While even preservation in situ has not gone entirely unchallenged (see e.g. Willems 2012), in principle, it is a sound idea. After all, if a site is actually preserved in situ, it will be available to future research (at least mostly) unchanged, and thus a (re)source which might be examined in the future with potentially better methods than available today (e.g. Brunecker 2008, 16). While that still is not necessarily preferable to opening it up to research today, since there may indeed be pressing current research questions which can only be answered if a site, which could otherwise be preserved in situ, is (at least partially) excavated, it at least creates a sound rationale for leaving any such site unexcavated (though certainly not un-researched by non-invasive methods) if no such research needs exist. This has, in fact, long been recognised by archaeology, and is reflected, for instance in Principle 2 Rules 2.2 and 2.3 of the CIfA’s Code of Conduct (CIfA 2014, 5-6). It is also already being reflected by changes to planning policies in some countries, e.g. in England, where a preference for preservation in situ was explicitly stated in the 1990ies in Planning Policy Guidance 16[5], but no longer features in the National Planning Policy Framework[6] and associated guidance (e.g. Historic England 2016), where it is only presented as one of several options.

But preservation in situ is not the same as retention in situ: it is a perfectly well-known and established fact that archaeology left in situ in the ground is always necessarily subject to processes of degradation (e.g. Huisman 2009), even in the most benign conditions. It also almost always is subject to processes of erosion (e.g. Trow et al. 2010), unless there are rather exceptional circumstances which prevent this (e.g. the Archaeology is located 200 meters below the modern surface in a prehistoric salt-mine like that in Hallstatt in Upper Austria). These facts are indeed also well-known to Austrian and German archaeological heritage managers and jurists (e.g. Martin & Krautzberger 2010, 851-852; Kriesch et al. 1997, 27; Planck 1991, 22; Bazil et al. 2015, 16). Preservation in situ thus requires, at the very least, active monitoring of the condition an archaeological site is in, and its rate of deterioration and erosion. This is required to be able to decide when the unavoidable attrition of the archaeology in situ would cause irreparable damage to it and thus its preservation by record – that is, its excavation – becomes necessary. It also may require proactive measures to manage or prevent not just potential threats to it by human action, like ploughing or other forms of normal human land use; but also to counter changes to e.g. soil chemistry or the water table which might be detrimental to any archaeology still there, to extend the time it remains reasonably well-preserved in situ.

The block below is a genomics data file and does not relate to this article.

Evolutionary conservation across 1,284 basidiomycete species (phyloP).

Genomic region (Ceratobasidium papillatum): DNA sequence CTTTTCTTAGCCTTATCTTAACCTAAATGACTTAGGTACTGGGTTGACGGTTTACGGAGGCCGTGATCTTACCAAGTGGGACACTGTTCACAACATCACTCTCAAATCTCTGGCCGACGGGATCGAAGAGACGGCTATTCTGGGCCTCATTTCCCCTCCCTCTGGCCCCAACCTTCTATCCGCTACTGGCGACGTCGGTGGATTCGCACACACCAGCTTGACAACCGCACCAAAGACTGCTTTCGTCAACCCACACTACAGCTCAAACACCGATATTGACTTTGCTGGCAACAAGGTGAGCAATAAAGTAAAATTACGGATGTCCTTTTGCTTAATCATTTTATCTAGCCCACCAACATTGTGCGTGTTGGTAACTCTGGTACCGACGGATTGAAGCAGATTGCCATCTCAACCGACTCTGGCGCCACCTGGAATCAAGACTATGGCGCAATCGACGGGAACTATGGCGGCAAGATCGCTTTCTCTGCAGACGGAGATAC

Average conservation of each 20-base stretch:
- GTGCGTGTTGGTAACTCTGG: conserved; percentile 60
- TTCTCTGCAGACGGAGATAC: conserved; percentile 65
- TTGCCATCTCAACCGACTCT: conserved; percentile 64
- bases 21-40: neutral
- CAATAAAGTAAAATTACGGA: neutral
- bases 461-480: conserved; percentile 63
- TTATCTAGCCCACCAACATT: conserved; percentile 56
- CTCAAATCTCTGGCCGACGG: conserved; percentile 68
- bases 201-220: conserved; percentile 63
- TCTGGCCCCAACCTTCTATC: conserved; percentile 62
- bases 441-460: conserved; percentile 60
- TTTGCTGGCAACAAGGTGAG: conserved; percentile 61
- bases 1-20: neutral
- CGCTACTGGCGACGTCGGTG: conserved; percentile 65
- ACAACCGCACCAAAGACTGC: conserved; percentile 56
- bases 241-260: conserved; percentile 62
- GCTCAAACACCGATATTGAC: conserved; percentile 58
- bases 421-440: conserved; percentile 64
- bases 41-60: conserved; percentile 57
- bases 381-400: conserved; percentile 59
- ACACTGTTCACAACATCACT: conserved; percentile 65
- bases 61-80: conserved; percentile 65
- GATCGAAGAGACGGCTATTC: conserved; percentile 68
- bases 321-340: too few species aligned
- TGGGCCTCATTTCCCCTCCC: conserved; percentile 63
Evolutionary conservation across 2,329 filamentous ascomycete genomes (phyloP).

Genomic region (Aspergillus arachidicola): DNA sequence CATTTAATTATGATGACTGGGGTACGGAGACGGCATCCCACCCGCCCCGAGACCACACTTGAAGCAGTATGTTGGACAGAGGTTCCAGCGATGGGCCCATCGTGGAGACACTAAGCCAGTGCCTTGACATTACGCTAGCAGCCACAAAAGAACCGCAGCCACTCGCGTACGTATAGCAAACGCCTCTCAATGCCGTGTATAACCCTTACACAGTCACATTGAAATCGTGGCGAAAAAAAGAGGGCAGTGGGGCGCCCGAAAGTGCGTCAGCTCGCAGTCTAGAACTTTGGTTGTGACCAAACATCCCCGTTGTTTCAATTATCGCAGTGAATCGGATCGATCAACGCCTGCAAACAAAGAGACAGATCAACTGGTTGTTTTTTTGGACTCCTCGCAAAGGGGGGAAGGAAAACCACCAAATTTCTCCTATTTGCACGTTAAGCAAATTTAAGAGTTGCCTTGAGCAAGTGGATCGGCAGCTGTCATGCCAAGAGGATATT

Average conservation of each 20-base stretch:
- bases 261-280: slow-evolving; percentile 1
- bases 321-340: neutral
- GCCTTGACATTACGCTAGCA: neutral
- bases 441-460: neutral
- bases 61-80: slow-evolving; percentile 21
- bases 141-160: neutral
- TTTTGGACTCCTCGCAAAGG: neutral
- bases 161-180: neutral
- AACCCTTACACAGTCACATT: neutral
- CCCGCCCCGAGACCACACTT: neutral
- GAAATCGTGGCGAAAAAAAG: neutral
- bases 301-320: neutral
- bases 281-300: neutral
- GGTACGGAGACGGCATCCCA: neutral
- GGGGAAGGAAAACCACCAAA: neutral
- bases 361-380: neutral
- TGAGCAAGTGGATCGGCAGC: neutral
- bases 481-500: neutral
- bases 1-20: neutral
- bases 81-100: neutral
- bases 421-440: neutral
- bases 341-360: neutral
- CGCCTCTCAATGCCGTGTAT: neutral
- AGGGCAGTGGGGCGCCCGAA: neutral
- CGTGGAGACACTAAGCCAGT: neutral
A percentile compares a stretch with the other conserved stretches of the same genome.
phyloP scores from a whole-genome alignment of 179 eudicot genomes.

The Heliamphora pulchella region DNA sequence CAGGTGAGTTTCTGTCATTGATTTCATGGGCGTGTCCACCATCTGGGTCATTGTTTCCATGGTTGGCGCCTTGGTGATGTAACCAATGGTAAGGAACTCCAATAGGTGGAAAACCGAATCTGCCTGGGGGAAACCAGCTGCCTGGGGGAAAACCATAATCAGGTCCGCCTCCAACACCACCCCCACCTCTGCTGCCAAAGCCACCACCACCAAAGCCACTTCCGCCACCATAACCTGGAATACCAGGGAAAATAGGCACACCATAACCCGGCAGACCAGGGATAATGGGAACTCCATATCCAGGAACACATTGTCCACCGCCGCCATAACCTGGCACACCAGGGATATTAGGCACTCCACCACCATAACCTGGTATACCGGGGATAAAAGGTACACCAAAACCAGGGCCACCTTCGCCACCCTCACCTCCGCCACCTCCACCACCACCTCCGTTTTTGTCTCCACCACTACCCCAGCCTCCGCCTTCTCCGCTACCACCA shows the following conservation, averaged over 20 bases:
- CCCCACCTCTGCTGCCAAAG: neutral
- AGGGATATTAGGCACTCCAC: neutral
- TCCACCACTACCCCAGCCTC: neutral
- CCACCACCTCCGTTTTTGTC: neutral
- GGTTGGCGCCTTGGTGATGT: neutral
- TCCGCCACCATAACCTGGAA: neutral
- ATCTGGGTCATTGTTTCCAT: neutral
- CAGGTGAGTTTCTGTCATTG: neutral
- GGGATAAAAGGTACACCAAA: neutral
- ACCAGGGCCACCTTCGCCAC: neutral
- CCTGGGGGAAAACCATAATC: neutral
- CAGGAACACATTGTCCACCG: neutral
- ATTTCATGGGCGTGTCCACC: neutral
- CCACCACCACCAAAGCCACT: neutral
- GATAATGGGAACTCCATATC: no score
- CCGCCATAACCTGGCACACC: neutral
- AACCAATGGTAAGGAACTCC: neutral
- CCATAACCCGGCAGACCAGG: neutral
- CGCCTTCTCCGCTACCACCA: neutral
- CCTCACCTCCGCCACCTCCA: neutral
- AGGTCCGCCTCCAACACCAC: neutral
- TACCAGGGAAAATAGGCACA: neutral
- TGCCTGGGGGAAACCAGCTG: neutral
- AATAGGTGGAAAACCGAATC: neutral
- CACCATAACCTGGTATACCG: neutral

This is very different to mere retention in situ, that is, just leaving the site alone and preventing by law some, but by no means all, human actions which might acutely threaten it with immediate destruction. If archaeology is merely retained in in situ, it will certainly degrade, and almost certainly be eroded, at an unknown speed or rate. Thus, unless it happens to get excavated by mere chance before, it will eventually be destroyed. Not only will it be destroyed; but its destruction will go mostly, if not entirely, unnoticed and will not be recorded properly with archaeological methods. Thus, from an archaeological perspective, any such archaeology destroyed, unrecorded, in situ, is a total loss.